Added to which, Democrats come to presidential elections with a geographic advantage: Republicans already struggle to crack the ‘blue wall’. The ‘blue wall’ refers to 18 states, rich in delegates, that the Democrats have won in the past 6 presidential elections collectively netting a total of 240 electoral college votes. Only 270 are needed to win the election, meaning battleground states like Ohio, Virginia and Florida are virtually must-wins for the Republicans. At the same time Trump’s negatives with hispanics could put western states like Arizona back into play.
Trump argues that he could win his home state of New York, a big state that traditionally has voted Democrat. However, consider the fact that in the New York primaries, Donald Trump won just under 525,000 votes, while Hillary Clinton brought in just over 1,050,000. New York is not going red under Donald Trump, and given his unfavourables among key swing voters the Clinton camp could instead seek to unseat the Republicans from states like Arizona, Utah, and South Carolina.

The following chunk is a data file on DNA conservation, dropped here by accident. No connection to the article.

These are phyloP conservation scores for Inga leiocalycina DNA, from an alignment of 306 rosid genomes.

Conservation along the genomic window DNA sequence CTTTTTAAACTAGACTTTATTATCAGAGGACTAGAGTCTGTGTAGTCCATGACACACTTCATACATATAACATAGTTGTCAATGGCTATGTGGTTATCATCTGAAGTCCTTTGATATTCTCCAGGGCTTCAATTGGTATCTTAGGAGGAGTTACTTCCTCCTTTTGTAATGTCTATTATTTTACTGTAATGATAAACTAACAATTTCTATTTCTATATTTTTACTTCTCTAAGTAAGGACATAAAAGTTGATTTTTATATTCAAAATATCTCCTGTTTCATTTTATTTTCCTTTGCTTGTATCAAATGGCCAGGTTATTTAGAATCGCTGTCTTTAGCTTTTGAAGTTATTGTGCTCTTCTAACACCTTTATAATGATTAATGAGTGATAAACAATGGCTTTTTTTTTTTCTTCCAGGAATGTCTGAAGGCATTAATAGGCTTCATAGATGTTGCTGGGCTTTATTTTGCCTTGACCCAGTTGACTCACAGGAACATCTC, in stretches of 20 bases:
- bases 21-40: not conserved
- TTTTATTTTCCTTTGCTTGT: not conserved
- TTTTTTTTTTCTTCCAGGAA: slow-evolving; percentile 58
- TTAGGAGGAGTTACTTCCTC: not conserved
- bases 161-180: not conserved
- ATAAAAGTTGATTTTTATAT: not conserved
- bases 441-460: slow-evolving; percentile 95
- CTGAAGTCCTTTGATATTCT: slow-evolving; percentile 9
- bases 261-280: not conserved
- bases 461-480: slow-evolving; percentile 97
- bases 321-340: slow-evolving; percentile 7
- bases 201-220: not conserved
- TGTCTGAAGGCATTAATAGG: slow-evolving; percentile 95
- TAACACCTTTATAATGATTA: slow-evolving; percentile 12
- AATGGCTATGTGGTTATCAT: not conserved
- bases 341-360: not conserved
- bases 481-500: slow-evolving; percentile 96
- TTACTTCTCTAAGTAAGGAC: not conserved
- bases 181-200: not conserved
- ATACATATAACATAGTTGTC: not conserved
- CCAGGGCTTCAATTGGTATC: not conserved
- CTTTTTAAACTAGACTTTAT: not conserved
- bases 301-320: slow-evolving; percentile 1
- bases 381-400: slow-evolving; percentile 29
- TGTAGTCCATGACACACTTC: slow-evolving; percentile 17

Nothing is certain in 2016, but given the current facts available even if Donald Trump could hold the Republican Party together he faces a steep challenge. As exciting as he has been to large parts of the GOP electorate, those same qualities drive away key swing voters in the national election.
In building the edifice of his success during the primaries, Trump may have undermined the foundations of his chances in the general election.